Skip to main content

How to make clam chowder, the ultimate recipe for those who love this seafood favorite

Plus a version with mussels!

Lauri Patterson / Getty Images

Clam chowder is royalty in the bowl and easily one of the best soups out there, no matter what time of year. There are a few worthwhile canned versions around, but the best stuff tends to be from your favorite seafood eatery or the batch you whip up at home.

On planet soup, clam chowder is an especially compelling type because it doesn’t have to stay on the rails. Like chili or barbecue sauce, a good version can veer in any number of directions, whether it’s changing up the base or adding a less-expected vegetable or type of shellfish. Plus, it’s a fun thing to dip into, whether it’s ladled into a bread bowl or topped with crumbled salt crackers. Below, we’ll tell you how to make clam chowder and give you the mussel chowder recipe you didn’t know you needed.

Mussel chowder recipe

cottonbro studio / Pexels

If you’re looking for simple yet satisfying, Jamie Oliver usually has you covered. His mussel chowder recipe takes only a half hour to prepare and is a comforting batch built around shellfish and corn. We recommend it on its own or with a hearty slab of rustic bread or some fried clams. You can even experiment a bit, swapping mussels out for things like seared scallops, crab, or, of course, your choice of clams.


  • 6-8 slices of bacon, chopped
  • 1 small white onion, finely chopped
  • 2 sticks celery, finely chopped
  • 1 fresh red chili, de-seeded and finely chopped
  • 4 ears sweetcorn
  • 2 medium potatoes, peeled and chopped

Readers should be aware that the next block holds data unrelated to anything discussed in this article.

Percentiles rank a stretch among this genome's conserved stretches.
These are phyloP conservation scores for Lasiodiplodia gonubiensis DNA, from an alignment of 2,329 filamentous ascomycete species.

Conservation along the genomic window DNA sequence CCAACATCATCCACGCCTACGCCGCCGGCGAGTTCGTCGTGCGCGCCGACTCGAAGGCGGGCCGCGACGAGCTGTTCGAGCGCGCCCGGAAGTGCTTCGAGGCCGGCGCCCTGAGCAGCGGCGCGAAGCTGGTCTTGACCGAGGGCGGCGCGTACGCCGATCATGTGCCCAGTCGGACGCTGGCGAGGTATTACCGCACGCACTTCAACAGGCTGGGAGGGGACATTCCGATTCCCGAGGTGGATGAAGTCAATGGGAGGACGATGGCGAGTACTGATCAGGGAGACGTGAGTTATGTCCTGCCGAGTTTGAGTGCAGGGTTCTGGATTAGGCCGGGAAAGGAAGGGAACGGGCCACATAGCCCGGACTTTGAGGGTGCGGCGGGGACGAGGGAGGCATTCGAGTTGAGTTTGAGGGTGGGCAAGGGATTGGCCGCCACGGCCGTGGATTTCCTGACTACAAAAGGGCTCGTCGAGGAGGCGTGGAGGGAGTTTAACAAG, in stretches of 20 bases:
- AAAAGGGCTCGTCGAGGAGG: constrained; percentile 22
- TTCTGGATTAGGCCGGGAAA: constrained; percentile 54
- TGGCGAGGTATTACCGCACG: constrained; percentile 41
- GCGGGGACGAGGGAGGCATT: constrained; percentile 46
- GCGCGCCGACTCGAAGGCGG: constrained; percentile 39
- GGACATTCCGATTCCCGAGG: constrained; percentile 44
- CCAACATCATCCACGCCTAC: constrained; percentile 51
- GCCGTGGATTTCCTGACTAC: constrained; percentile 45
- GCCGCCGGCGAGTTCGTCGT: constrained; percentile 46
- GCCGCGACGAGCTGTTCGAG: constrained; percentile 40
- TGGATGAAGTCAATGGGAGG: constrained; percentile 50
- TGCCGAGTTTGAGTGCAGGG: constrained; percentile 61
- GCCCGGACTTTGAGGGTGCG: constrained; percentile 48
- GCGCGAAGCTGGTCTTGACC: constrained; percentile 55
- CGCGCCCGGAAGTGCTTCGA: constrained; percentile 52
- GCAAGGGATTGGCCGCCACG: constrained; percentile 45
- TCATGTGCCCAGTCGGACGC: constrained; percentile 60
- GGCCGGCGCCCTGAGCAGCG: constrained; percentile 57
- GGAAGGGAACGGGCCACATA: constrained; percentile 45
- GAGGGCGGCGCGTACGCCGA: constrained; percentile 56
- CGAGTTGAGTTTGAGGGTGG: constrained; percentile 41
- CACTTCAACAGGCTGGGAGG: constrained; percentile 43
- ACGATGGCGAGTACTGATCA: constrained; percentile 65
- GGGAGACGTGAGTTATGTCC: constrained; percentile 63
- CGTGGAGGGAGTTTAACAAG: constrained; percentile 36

• 3 3/4 cups organic vegetable or fish stock, hot
  • 1 handful fresh live mussels from sustainable sources (ask your fishmonger), cleaned and drained
  • 4 tablespoons single cream
  • 1 small handful chopped fresh parsley


  1. Heat a splash of oil in a large saucepan over a medium-low heat. Add the bacon, onion, celery and chili and sweat down for 5 minutes, stirring, until soft but not browned.
  2. Peel the husk from the corn and slice off the kernels with a sharp knife. Add the sweetcorn and potato to the saucepan, along with the stock. Bring to a boil, then simmer gently for 10 minutes, or until the potato is soft. Blitz very roughly with a hand blender (or cool slightly, then blend in batches in a food processor, returning the chowder to the saucepan).
  3. Add the mussels and cream, bring quickly to a boil and cook for a few minutes until the mussels have opened — discard any that remain closed. You can take the mussels out of their shells, if you like. Remove from the heat and season. Divide the chowder between bowls and serve sprinkled with the chopped parsley.

Genesis story

GonzaKnox / Pixabay

Clam chowder was born on the East Coast in the colonial era, likely introduced by European immigrants. The milky New England style predates the tomato-centric Manhattan style and has since become the most popular version. In the early days, it was a go-to among Catholics who abstained from meat on Fridays. It’s documented to have shown up at restaurants by the 1830s, first at Boston’s famous Union Oyster House.

There are a host of other versions split up by regional preferences. Delaware Clam Chowder is less thick and based on a clearer salted broth. Long Island style is essentially a 50-50 blend of New England and Manhattan riffs. There’s also a Maine version focused on steamer clams and Rhode Island clam chowder, which is built around tomatoes but lacks the chunks that the Manhattan riff has.

What unifies nearly all clam chowder recipes? Just about all of the recipes out there rely on clams, potatoes, onions, and pork.

How to make clam chowder

Pot of clams
nakoangchul / Pixabay

For starters, do not fear salty pork. It tends to work better than bacon as it rarely is flavored or heavily smoked. Cook it on low heat, patiently, with other items like onions and celery. The juices you extract here (from the meat especially) will form the backbone of the base.

Some add cornstarch, but too much can mess up the creamy consistency you’re after with a good New England clam chowder. Most chowder-heads add little in the way of spices outside of some black pepper and bay leaves. What of the clams? Quahogs are ideal for the task and the most popular, but cherrystones and top necks are about as good, although usually not as big. The important part here is not turning them to rubber by overcooking. Steam them in the same pot in some water and pull out the meat when the shells open. Set the clam meat aside until late.